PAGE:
After Cook’s initial success, he decided to grow his fanbase directly. He was a pioneer of radical fan interaction in the digital space, which eventually resulted in a grassroots campaign to get fans to buy his album Retaliation en masse, making it the highest charting comedy album in 28 years.
“I was starting to meet fans electronically from the time AOL Instant Messenger came on,” Cook says. “I saw right away the effects of people being able to find me on AOL IM, through Friendster, and I’d keep it on all day and when I would hear that bbrrring, bbrrring, it was like a call to arms. I’d start sending links to my standup, which I had uploaded on .WAV files. It was before Myspace and I realized meeting people a few people at a time helped a bit–certainly more than there would be if I did nothing all day. Sometimes I would even call people if they’d throw me their phone number on IM. I’d call them and do some jokes. I’d be like, ‘Listen, I’ve only got a minute here because I can’t afford this call.’
Soon, I sensed that the word was getting out. People were like, ‘Hey that guy I saw on Letterman talked to me and my friends last night!’ Then I’d be out on the road in a place I’d never been before with several hundred–maybe even several thousand—people showing up. It was proof positive that nothing attracts a crowd like a crowd.”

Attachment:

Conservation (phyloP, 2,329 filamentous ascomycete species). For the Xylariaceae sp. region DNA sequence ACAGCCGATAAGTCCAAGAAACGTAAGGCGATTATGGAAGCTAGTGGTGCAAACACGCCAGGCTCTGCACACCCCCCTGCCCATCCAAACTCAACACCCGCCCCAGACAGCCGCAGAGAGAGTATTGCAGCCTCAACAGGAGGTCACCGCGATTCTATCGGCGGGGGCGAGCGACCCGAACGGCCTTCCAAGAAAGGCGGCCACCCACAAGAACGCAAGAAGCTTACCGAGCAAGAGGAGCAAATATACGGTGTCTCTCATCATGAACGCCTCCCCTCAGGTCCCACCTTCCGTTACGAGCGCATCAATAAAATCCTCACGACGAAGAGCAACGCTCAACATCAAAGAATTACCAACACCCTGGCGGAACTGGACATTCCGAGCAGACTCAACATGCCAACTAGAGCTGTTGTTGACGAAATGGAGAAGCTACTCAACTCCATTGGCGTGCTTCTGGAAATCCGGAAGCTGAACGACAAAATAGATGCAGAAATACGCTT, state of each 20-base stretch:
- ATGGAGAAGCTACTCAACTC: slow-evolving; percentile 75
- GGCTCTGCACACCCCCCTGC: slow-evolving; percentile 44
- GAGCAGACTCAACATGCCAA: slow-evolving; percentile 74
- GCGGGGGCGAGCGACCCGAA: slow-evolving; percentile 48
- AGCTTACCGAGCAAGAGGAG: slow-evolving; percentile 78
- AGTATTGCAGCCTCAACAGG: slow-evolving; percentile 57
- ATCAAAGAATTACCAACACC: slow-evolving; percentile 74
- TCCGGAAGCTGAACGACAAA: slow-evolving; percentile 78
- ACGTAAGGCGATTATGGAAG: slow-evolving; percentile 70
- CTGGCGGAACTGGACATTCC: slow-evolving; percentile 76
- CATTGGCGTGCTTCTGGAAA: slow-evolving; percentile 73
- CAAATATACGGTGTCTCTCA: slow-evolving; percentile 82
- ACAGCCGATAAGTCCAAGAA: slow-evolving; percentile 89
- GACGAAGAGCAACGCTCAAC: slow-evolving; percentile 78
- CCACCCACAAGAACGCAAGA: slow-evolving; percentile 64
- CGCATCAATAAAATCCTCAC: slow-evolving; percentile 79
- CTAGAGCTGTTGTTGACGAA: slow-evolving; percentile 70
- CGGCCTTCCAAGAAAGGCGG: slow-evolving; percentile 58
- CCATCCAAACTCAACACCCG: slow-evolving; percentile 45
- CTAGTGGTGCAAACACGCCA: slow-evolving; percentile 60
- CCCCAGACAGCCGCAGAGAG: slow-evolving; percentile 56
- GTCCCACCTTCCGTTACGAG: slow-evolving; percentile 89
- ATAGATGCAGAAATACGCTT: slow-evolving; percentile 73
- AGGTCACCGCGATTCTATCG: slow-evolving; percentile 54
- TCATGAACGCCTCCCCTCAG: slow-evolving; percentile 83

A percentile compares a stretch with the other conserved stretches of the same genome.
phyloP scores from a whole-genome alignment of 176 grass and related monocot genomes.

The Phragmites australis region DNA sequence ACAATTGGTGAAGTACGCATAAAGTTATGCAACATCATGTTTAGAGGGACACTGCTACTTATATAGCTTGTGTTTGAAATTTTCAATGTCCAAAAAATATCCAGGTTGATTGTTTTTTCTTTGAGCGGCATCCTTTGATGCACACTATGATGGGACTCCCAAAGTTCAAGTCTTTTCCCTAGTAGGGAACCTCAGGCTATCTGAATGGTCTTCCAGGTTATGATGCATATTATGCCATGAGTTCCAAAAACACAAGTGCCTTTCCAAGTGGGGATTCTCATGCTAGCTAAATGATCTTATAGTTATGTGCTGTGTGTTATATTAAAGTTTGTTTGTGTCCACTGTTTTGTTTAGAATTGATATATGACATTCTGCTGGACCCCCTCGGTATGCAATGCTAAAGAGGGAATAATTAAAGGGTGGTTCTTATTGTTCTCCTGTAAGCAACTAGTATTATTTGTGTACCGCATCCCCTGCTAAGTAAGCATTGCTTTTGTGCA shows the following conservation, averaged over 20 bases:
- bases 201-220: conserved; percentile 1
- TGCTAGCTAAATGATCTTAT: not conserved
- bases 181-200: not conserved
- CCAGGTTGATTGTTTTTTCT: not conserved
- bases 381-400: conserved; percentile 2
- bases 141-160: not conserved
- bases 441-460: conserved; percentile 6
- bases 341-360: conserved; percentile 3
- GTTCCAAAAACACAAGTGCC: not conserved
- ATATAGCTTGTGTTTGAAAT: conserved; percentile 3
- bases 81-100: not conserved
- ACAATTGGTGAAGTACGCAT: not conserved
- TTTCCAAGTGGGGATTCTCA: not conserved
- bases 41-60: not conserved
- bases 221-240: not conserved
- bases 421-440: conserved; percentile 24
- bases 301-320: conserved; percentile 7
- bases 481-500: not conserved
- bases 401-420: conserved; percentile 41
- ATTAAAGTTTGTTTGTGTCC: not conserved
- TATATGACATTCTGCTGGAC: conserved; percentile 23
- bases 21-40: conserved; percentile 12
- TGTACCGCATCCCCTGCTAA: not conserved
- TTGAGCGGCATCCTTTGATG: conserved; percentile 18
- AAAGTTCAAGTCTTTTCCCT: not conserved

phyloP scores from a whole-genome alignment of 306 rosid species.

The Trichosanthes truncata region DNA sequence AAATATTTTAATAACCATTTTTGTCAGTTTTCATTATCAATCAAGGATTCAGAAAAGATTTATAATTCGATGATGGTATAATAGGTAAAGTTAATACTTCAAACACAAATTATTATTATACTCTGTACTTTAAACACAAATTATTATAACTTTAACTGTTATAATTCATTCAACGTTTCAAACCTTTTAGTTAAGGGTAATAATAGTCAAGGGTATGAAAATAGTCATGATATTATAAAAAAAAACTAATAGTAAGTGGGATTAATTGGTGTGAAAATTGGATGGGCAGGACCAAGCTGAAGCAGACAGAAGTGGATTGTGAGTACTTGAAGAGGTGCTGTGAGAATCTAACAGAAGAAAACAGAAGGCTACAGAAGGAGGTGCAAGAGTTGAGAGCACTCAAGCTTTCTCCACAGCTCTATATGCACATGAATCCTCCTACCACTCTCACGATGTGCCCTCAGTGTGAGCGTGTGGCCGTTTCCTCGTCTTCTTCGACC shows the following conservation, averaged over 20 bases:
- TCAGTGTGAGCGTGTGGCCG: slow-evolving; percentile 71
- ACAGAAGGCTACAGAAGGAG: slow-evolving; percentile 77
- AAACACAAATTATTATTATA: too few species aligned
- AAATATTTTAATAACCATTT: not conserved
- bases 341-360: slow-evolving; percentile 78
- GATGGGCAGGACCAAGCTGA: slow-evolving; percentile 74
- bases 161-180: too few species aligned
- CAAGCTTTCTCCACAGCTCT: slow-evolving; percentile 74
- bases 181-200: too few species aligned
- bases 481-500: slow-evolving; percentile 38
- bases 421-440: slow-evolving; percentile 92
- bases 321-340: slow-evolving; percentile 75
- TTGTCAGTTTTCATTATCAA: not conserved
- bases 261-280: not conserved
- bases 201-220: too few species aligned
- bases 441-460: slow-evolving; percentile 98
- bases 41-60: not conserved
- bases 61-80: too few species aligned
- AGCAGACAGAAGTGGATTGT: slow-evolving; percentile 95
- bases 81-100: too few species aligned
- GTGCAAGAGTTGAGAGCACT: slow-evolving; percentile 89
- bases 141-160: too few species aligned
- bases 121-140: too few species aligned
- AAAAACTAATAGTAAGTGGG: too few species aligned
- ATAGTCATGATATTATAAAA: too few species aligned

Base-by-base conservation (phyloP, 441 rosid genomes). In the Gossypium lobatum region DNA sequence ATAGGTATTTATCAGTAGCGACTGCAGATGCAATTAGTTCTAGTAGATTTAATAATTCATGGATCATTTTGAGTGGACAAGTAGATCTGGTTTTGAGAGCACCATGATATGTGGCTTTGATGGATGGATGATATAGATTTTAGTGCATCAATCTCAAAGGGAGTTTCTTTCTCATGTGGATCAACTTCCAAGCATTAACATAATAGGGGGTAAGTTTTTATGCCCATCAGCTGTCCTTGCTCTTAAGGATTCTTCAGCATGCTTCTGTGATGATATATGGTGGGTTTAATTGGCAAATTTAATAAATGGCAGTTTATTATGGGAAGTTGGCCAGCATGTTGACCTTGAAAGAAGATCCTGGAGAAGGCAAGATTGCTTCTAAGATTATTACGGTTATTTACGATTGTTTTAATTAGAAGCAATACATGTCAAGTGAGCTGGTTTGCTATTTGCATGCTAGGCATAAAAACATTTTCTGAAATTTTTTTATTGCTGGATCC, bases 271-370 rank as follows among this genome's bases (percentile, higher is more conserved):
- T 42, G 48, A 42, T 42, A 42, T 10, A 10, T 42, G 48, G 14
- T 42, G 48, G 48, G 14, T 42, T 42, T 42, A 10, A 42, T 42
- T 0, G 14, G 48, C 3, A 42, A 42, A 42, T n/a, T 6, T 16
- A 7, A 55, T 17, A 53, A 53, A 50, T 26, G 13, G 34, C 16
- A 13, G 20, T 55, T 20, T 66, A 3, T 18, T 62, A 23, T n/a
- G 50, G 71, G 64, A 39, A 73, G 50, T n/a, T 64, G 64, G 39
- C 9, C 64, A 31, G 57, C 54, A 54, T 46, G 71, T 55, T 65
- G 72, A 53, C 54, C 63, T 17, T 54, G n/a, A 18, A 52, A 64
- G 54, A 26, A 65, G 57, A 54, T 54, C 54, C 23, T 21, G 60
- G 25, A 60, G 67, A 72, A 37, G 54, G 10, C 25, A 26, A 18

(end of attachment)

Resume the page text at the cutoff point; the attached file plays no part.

Retaliation turned out to be the catapult that propelled Cook into the entertainment stratosphere. Pretty soon, he was hosting Saturday Night Live, getting movie offers, and playing venues like Carnegie Hall and Madison Square Garden. It soon became difficult to discern which deals to turn down–including one for a book.
“I think the publishing company would have liked a book that was my version of [Jerry Seinfeld’s] Sein Language or [George Carlin’s] Brain Droppings, and I didn’t have the confidence at that point to feel like my material read as well,” Cook says. “Because of the physicality, because of sound effects, because of facial animation, I didn’t feel like people could read my voice. People tell me now that they can hear my voice when I tweet, but at the time, I didn’t know if it would read well and I also didn’t feel like I wanted to do a book like that. So I went back to the publishing company and said I wanted to write a memoir with some serious epiphanies from my life in it. We couldn’t come to an agreement and I gave the advance back. But I’ve been writing that memoir for the past couple years.”